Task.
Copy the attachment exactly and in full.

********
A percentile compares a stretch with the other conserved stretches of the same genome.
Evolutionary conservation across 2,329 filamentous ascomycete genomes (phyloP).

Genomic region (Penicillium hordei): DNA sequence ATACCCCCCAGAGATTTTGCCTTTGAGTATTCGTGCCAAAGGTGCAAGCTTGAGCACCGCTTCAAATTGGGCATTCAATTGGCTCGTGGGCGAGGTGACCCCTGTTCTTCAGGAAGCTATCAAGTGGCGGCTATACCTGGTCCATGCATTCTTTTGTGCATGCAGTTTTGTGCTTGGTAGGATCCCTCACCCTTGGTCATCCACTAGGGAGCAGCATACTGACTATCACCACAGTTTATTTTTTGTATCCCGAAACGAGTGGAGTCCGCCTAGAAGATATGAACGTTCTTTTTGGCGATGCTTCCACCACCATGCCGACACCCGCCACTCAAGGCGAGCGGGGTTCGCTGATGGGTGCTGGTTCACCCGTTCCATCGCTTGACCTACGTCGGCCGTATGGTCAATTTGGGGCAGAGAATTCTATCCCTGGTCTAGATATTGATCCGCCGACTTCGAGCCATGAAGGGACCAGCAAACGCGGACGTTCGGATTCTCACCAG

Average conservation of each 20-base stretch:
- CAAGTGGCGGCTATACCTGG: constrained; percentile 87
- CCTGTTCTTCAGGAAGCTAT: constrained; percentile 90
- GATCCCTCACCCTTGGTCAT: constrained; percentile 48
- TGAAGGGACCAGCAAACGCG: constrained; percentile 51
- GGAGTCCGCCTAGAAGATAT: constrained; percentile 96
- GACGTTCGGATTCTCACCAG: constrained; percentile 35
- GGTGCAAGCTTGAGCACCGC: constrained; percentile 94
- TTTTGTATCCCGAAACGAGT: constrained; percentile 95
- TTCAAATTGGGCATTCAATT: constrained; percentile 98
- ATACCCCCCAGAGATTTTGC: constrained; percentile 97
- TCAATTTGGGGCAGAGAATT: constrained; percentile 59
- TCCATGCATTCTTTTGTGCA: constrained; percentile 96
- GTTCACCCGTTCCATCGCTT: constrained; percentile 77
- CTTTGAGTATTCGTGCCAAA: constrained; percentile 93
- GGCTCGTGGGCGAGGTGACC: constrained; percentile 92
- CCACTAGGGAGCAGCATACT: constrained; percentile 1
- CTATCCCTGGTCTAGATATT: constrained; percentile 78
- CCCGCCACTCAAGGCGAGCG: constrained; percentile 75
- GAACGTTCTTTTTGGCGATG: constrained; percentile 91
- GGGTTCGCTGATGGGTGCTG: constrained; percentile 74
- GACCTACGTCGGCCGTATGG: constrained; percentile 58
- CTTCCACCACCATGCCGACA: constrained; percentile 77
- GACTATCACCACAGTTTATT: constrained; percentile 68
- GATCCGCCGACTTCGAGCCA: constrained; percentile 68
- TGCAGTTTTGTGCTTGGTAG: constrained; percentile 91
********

A percentile compares a stretch with the other conserved stretches of the same genome.
Evolutionary conservation across 2,329 filamentous ascomycete genomes (phyloP).

Genomic region (Penicillium hordei): DNA sequence ATACCCCCCAGAGATTTTGCCTTTGAGTATTCGTGCCAAAGGTGCAAGCTTGAGCACCGCTTCAAATTGGGCATTCAATTGGCTCGTGGGCGAGGTGACCCCTGTTCTTCAGGAAGCTATCAAGTGGCGGCTATACCTGGTCCATGCATTCTTTTGTGCATGCAGTTTTGTGCTTGGTAGGATCCCTCACCCTTGGTCATCCACTAGGGAGCAGCATACTGACTATCACCACAGTTTATTTTTTGTATCCCGAAACGAGTGGAGTCCGCCTAGAAGATATGAACGTTCTTTTTGGCGATGCTTCCACCACCATGCCGACACCCGCCACTCAAGGCGAGCGGGGTTCGCTGATGGGTGCTGGTTCACCCGTTCCATCGCTTGACCTACGTCGGCCGTATGGTCAATTTGGGGCAGAGAATTCTATCCCTGGTCTAGATATTGATCCGCCGACTTCGAGCCATGAAGGGACCAGCAAACGCGGACGTTCGGATTCTCACCAG

Average conservation of each 20-base stretch:
- CAAGTGGCGGCTATACCTGG: constrained; percentile 87
- CCTGTTCTTCAGGAAGCTAT: constrained; percentile 90
- GATCCCTCACCCTTGGTCAT: constrained; percentile 48
- TGAAGGGACCAGCAAACGCG: constrained; percentile 51
- GGAGTCCGCCTAGAAGATAT: constrained; percentile 96
- GACGTTCGGATTCTCACCAG: constrained; percentile 35
- GGTGCAAGCTTGAGCACCGC: constrained; percentile 94
- TTTTGTATCCCGAAACGAGT: constrained; percentile 95
- TTCAAATTGGGCATTCAATT: constrained; percentile 98
- ATACCCCCCAGAGATTTTGC: constrained; percentile 97
- TCAATTTGGGGCAGAGAATT: constrained; percentile 59
- TCCATGCATTCTTTTGTGCA: constrained; percentile 96
- GTTCACCCGTTCCATCGCTT: constrained; percentile 77
- CTTTGAGTATTCGTGCCAAA: constrained; percentile 93
- GGCTCGTGGGCGAGGTGACC: constrained; percentile 92
- CCACTAGGGAGCAGCATACT: constrained; percentile 1
- CTATCCCTGGTCTAGATATT: constrained; percentile 78
- CCCGCCACTCAAGGCGAGCG: constrained; percentile 75
- GAACGTTCTTTTTGGCGATG: constrained; percentile 91
- GGGTTCGCTGATGGGTGCTG: constrained; percentile 74
- GACCTACGTCGGCCGTATGG: constrained; percentile 58
- CTTCCACCACCATGCCGACA: constrained; percentile 77
- GACTATCACCACAGTTTATT: constrained; percentile 68
- GATCCGCCGACTTCGAGCCA: constrained; percentile 68
- TGCAGTTTTGTGCTTGGTAG: constrained; percentile 91